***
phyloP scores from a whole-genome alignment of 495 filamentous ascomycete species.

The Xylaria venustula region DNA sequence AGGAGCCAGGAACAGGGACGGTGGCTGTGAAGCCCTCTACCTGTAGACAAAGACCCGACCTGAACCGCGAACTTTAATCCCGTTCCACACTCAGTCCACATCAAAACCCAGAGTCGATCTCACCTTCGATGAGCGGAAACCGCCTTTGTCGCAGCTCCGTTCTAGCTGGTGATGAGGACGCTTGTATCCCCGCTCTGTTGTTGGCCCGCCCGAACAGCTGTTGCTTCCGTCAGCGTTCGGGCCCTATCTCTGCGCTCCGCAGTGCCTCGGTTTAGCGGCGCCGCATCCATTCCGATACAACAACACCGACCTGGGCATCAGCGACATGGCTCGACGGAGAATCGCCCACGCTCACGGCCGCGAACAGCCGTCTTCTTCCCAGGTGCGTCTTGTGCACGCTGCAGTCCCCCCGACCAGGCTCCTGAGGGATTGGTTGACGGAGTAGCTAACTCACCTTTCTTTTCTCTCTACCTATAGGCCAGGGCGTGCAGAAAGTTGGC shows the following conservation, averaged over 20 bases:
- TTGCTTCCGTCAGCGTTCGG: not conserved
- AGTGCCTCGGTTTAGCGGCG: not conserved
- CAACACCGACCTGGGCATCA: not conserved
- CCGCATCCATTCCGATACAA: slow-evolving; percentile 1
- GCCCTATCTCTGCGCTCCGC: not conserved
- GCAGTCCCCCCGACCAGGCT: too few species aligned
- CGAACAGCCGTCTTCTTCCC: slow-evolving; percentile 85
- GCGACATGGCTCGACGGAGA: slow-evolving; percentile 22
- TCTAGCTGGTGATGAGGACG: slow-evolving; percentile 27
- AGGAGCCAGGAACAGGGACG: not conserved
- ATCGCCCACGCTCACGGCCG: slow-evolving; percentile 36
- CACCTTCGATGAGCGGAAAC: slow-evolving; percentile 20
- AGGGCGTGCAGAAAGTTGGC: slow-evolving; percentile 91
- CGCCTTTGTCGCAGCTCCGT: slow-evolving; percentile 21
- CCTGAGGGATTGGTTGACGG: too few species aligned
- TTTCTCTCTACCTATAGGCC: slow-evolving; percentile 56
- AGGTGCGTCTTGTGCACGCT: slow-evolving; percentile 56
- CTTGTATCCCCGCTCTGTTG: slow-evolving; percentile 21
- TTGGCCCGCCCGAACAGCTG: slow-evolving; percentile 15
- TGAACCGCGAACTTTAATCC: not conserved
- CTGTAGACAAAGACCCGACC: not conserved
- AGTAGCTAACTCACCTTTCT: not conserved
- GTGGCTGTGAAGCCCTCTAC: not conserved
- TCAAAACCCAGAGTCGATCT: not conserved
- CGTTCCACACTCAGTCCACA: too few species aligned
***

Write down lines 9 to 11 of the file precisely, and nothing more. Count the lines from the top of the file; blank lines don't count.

- CGAACAGCCGTCTTCTTCCC: slow-evolving; percentile 85
- GCGACATGGCTCGACGGAGA: slow-evolving; percentile 22
- TCTAGCTGGTGATGAGGACG: slow-evolving; percentile 27